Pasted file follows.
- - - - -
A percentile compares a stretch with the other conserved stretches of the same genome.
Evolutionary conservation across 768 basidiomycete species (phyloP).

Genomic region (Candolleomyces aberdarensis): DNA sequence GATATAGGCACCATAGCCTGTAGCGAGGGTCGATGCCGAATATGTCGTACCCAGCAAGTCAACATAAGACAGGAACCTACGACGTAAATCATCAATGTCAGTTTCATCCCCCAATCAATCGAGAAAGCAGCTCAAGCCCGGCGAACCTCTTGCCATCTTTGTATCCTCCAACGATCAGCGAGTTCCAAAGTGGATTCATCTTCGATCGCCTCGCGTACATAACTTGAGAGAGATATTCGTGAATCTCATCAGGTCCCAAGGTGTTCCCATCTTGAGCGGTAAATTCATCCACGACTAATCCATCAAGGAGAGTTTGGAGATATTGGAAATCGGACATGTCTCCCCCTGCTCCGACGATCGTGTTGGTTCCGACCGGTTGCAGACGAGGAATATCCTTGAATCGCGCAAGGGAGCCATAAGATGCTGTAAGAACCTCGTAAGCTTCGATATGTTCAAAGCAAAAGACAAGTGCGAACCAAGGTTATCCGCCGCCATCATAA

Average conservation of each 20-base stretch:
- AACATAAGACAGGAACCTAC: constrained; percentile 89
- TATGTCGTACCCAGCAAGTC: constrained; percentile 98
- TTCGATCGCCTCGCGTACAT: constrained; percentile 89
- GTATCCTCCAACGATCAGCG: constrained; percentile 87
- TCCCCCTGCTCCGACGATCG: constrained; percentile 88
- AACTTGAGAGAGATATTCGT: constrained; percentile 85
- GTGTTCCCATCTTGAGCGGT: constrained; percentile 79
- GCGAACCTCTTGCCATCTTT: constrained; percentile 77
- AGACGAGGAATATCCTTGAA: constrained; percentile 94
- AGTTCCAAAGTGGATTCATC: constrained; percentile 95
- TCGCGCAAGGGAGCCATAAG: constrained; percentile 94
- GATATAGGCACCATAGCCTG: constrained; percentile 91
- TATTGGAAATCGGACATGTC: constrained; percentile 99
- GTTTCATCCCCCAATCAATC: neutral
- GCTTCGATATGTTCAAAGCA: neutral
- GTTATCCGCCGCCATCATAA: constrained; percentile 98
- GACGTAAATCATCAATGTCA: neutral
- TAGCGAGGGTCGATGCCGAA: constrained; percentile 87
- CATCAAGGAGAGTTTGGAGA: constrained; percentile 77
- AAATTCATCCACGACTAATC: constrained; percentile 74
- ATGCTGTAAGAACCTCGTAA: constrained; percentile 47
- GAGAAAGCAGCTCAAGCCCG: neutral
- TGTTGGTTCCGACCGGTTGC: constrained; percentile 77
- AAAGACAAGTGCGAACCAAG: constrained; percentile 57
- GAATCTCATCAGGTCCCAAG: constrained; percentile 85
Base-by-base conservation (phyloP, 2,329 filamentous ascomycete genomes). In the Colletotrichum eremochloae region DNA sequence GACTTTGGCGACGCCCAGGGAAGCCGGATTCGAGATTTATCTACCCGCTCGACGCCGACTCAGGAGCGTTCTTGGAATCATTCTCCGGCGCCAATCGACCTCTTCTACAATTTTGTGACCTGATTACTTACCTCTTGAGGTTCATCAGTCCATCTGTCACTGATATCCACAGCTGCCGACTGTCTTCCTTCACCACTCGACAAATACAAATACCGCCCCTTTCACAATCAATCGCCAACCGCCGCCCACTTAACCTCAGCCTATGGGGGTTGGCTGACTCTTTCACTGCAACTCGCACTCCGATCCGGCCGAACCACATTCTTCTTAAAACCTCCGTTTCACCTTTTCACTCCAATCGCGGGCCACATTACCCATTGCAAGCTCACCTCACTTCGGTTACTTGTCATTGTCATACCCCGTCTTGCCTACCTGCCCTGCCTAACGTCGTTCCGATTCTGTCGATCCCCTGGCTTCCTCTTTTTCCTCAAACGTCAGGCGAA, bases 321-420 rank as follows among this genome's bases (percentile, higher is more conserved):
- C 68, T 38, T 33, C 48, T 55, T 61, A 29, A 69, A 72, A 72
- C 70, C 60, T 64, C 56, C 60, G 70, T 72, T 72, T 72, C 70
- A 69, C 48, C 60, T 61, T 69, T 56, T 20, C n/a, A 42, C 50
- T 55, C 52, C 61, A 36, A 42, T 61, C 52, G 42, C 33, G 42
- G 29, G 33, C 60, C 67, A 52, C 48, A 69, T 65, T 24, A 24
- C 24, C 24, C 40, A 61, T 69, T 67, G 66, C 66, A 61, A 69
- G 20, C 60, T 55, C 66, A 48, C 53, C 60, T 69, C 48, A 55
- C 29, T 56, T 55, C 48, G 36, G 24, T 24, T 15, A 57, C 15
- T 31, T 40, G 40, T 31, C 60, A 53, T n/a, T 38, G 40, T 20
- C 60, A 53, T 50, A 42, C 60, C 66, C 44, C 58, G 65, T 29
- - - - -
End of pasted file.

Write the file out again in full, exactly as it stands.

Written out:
A percentile compares a stretch with the other conserved stretches of the same genome.
Evolutionary conservation across 768 basidiomycete species (phyloP).

Genomic region (Candolleomyces aberdarensis): DNA sequence GATATAGGCACCATAGCCTGTAGCGAGGGTCGATGCCGAATATGTCGTACCCAGCAAGTCAACATAAGACAGGAACCTACGACGTAAATCATCAATGTCAGTTTCATCCCCCAATCAATCGAGAAAGCAGCTCAAGCCCGGCGAACCTCTTGCCATCTTTGTATCCTCCAACGATCAGCGAGTTCCAAAGTGGATTCATCTTCGATCGCCTCGCGTACATAACTTGAGAGAGATATTCGTGAATCTCATCAGGTCCCAAGGTGTTCCCATCTTGAGCGGTAAATTCATCCACGACTAATCCATCAAGGAGAGTTTGGAGATATTGGAAATCGGACATGTCTCCCCCTGCTCCGACGATCGTGTTGGTTCCGACCGGTTGCAGACGAGGAATATCCTTGAATCGCGCAAGGGAGCCATAAGATGCTGTAAGAACCTCGTAAGCTTCGATATGTTCAAAGCAAAAGACAAGTGCGAACCAAGGTTATCCGCCGCCATCATAA

Average conservation of each 20-base stretch:
- AACATAAGACAGGAACCTAC: constrained; percentile 89
- TATGTCGTACCCAGCAAGTC: constrained; percentile 98
- TTCGATCGCCTCGCGTACAT: constrained; percentile 89
- GTATCCTCCAACGATCAGCG: constrained; percentile 87
- TCCCCCTGCTCCGACGATCG: constrained; percentile 88
- AACTTGAGAGAGATATTCGT: constrained; percentile 85
- GTGTTCCCATCTTGAGCGGT: constrained; percentile 79
- GCGAACCTCTTGCCATCTTT: constrained; percentile 77
- AGACGAGGAATATCCTTGAA: constrained; percentile 94
- AGTTCCAAAGTGGATTCATC: constrained; percentile 95
- TCGCGCAAGGGAGCCATAAG: constrained; percentile 94
- GATATAGGCACCATAGCCTG: constrained; percentile 91
- TATTGGAAATCGGACATGTC: constrained; percentile 99
- GTTTCATCCCCCAATCAATC: neutral
- GCTTCGATATGTTCAAAGCA: neutral
- GTTATCCGCCGCCATCATAA: constrained; percentile 98
- GACGTAAATCATCAATGTCA: neutral
- TAGCGAGGGTCGATGCCGAA: constrained; percentile 87
- CATCAAGGAGAGTTTGGAGA: constrained; percentile 77
- AAATTCATCCACGACTAATC: constrained; percentile 74
- ATGCTGTAAGAACCTCGTAA: constrained; percentile 47
- GAGAAAGCAGCTCAAGCCCG: neutral
- TGTTGGTTCCGACCGGTTGC: constrained; percentile 77
- AAAGACAAGTGCGAACCAAG: constrained; percentile 57
- GAATCTCATCAGGTCCCAAG: constrained; percentile 85
Base-by-base conservation (phyloP, 2,329 filamentous ascomycete genomes). In the Colletotrichum eremochloae region DNA sequence GACTTTGGCGACGCCCAGGGAAGCCGGATTCGAGATTTATCTACCCGCTCGACGCCGACTCAGGAGCGTTCTTGGAATCATTCTCCGGCGCCAATCGACCTCTTCTACAATTTTGTGACCTGATTACTTACCTCTTGAGGTTCATCAGTCCATCTGTCACTGATATCCACAGCTGCCGACTGTCTTCCTTCACCACTCGACAAATACAAATACCGCCCCTTTCACAATCAATCGCCAACCGCCGCCCACTTAACCTCAGCCTATGGGGGTTGGCTGACTCTTTCACTGCAACTCGCACTCCGATCCGGCCGAACCACATTCTTCTTAAAACCTCCGTTTCACCTTTTCACTCCAATCGCGGGCCACATTACCCATTGCAAGCTCACCTCACTTCGGTTACTTGTCATTGTCATACCCCGTCTTGCCTACCTGCCCTGCCTAACGTCGTTCCGATTCTGTCGATCCCCTGGCTTCCTCTTTTTCCTCAAACGTCAGGCGAA, bases 321-420 rank as follows among this genome's bases (percentile, higher is more conserved):
- C 68, T 38, T 33, C 48, T 55, T 61, A 29, A 69, A 72, A 72
- C 70, C 60, T 64, C 56, C 60, G 70, T 72, T 72, T 72, C 70
- A 69, C 48, C 60, T 61, T 69, T 56, T 20, C n/a, A 42, C 50
- T 55, C 52, C 61, A 36, A 42, T 61, C 52, G 42, C 33, G 42
- G 29, G 33, C 60, C 67, A 52, C 48, A 69, T 65, T 24, A 24
- C 24, C 24, C 40, A 61, T 69, T 67, G 66, C 66, A 61, A 69
- G 20, C 60, T 55, C 66, A 48, C 53, C 60, T 69, C 48, A 55
- C 29, T 56, T 55, C 48, G 36, G 24, T 24, T 15, A 57, C 15
- T 31, T 40, G 40, T 31, C 60, A 53, T n/a, T 38, G 40, T 20
- C 60, A 53, T 50, A 42, C 60, C 66, C 44, C 58, G 65, T 29